Behavior Styles – Why Is The Other Person Such A Jerk?

Part 5 – Change Management Consideration Series

See Part 1 – Change Management – What Is It?

See Part 2 – The Nature of People – How Does It Affect What We Do?

See Part 3 – Perceptions – The Unreal Truths

See Part 4 – Culture – This Is How We Do Things

We all have met someone whom we liked instantly. We have also met people that are just the opposite. Either way, these feelings are a part of our behavioral style intuition. We all, subconsciously, seek out others who have a similar style to our own, and we can all tell, again subconsciously, who has such a style and who doesn’t. Having the knowledge to predict the interaction problems we may encounter with other people provides us with a basis for improving the quality of our interactions.  This improvement in our “situational awareness” gives us the ability to better control the outcomes of our interactions with others. (refer to the Group Atlantic article “Situational Awareness: Managing the Hidden Rules of Engagement”)

There are two behavioral characteristics that interact to define the four basic behavior styles we have (refer to Figure 1):

  1. Assertiveness – the amount of control one person tries to exert over other people in a situation.
  2. Responsiveness – the readiness with which a person expresses emotions and develops friendships.
Figure 1: Behavior Styles

There are specific behaviors we can observe in people to help us determine their general or primary behavior style (refer to Figure 2).

Figure 2: Behavior Style Characteristics

Our behavior style (refer to Figure 2) is based on other people’s perceptions of us, not on how we see ourselves. There is no good or bad style, it is only what it is.

Analyticals are people who are less assertive and less responsive. They are emotionally restrained and rarely compliment others or get excited. They are organized and systematic. They crave data — the more the better. They are slow decision makers because they want to make sure they have carefully weighed all the facts.

Amiables are people who are less assertive and more responsive. They are friendly and generous with their time and are excellent team players. They aren’t flamboyant creators, but rather diligent, quiet workers who do what’s asked of them.

Expressives are people who are more responsive and more assertive. They are friendly and empathetic like amiables but aren’t as low-key about it. Flamboyant, energetic, and impulsive, they are the most outgoing of the Behavior Styles.

Drivers are people who are more assertive and less responsive. They are decisive, task-oriented, and they focus intently on the job at hand. In conversations, they get right to the point. They are purposeful and energetic, just as expressives. But expressives are concerned about people as human beings. For drivers, there’s no time for such concerns.

When different styles are forced together to discuss issues or pursue a common goal, problems arise that, as discussed in Part 2 – The Nature of People – How Does It Affect What We Do,  cause Self-2 to start up the chemical factory (Figure 3).

Figure 3: Behavior Style Conflicts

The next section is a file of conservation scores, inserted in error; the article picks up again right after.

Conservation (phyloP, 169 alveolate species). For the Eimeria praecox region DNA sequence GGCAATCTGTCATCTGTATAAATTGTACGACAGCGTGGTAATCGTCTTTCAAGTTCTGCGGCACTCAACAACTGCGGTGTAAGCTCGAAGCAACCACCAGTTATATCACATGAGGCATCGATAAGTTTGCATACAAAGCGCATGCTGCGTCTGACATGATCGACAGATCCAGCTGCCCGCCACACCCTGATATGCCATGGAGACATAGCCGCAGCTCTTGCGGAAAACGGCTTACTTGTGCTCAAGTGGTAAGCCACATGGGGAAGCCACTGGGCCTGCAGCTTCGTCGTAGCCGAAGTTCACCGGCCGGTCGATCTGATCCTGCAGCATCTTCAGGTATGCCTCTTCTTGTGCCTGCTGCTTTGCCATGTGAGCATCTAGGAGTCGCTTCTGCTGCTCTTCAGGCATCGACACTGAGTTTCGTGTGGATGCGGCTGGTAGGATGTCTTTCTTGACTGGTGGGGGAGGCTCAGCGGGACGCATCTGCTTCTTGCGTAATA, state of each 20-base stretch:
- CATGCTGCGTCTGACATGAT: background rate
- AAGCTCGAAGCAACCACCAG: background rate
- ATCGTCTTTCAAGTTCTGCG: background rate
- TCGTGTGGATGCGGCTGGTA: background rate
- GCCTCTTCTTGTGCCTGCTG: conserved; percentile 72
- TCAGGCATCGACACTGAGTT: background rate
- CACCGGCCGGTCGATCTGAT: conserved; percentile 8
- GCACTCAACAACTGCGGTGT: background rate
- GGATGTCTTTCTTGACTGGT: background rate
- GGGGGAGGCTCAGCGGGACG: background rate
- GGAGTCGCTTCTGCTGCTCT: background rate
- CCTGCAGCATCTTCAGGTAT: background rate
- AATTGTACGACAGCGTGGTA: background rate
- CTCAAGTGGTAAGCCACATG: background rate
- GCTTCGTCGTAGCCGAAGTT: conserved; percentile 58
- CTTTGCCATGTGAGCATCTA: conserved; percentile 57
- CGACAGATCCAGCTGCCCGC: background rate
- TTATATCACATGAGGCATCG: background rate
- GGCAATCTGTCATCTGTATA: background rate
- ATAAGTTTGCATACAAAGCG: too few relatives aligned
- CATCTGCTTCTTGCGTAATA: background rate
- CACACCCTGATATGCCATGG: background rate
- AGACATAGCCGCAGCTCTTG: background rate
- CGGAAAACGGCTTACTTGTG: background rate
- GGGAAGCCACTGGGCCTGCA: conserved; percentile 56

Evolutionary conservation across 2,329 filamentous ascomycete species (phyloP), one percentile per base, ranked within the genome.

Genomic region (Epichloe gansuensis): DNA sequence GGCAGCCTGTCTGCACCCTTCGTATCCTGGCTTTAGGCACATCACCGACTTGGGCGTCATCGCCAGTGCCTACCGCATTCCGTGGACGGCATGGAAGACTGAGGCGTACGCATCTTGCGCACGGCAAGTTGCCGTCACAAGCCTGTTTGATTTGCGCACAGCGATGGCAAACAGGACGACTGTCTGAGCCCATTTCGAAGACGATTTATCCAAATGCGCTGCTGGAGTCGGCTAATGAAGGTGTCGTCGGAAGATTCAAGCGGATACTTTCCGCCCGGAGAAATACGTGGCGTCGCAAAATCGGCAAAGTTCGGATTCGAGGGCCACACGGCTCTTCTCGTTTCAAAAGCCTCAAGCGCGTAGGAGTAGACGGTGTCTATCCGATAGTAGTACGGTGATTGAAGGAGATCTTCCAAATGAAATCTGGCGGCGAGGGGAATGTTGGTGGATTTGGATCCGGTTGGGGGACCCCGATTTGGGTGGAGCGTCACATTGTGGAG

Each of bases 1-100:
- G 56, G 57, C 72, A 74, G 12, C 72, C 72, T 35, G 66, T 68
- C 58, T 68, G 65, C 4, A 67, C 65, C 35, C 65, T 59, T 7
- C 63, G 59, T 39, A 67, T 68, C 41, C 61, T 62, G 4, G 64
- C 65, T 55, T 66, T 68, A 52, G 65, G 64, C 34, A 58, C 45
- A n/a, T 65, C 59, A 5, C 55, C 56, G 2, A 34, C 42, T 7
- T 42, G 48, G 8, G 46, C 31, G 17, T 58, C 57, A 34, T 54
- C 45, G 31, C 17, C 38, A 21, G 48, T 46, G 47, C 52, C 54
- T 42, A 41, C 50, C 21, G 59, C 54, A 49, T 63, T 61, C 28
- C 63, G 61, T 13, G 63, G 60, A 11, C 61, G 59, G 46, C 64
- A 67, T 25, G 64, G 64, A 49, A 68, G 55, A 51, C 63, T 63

Brian is an analyst and is meeting with Nick, his project manager. Brian’s predominant behavior style is Amiable. He is very responsive to people and not very assertive. Brian’s style is to take a problem and slowly, thoroughly, and precisely develop logical steps to a solution while testing the steps along the way. If he doesn’t have a clear and precise problem definition, he creates a logical one based on his perceptions.

Nick, however, is a Driver. He is very task oriented and highly assertive. He is not interested in detail and is impatient, authoritative, and very aggressive. He expects people to catch on quickly and do as he wishes without question.

Practically any question Brian would ask in their meeting would be met by Nick with impatience and frustration, since he would typically feel he had already told Brian all he needs to know.  Nick doesn’t really know any details – he is a big picture guy, so Brian’s detailed questions will make Nick feel inadequate. He will dismiss Brian’s struggle for detail – they both go away from the meeting with various levels of frustration and serious misgivings about the others’ competence.

In order to work together and communicate openly, one or both needs to adjust their behavior style. Behavior Flexing affords us a way to accomplish this.

Jim Stanton

Jim Stanton is the founder of Perception Management, Inc., and the creator of the Perception Analysis Methodology (PAM), a non-invasive process for the discovery and validation of the ‘ground truth’ in organizations. Jim has 51 years of experience in improving technology utilization, team building, and managing change. As COO of a $1.1B company, he reengineered global operations saving $45M annually driving internal growth revenues to $3.2B over 8 years. Jim founded 3 successful consulting firms and is an advisor to several CIOs, CEOs and start-up companies. His early career was as a physicist/mathematician developing guidance equations for the first moon landing that led to a strong focus on 'cause and effect' management approaches that work. He is certified in ITIL (Information Technology Infrastructure Library), CoBit (Control Objectives for Information and related Technology), Change Management (ODR), and Process Reengineering (CSC Index).

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  1. […] we do and how we do it is affected by our behavior style. In Part 5 –  Behavior Styles, we look at how the culture gets contaminated and why it is viewed so differently by different […]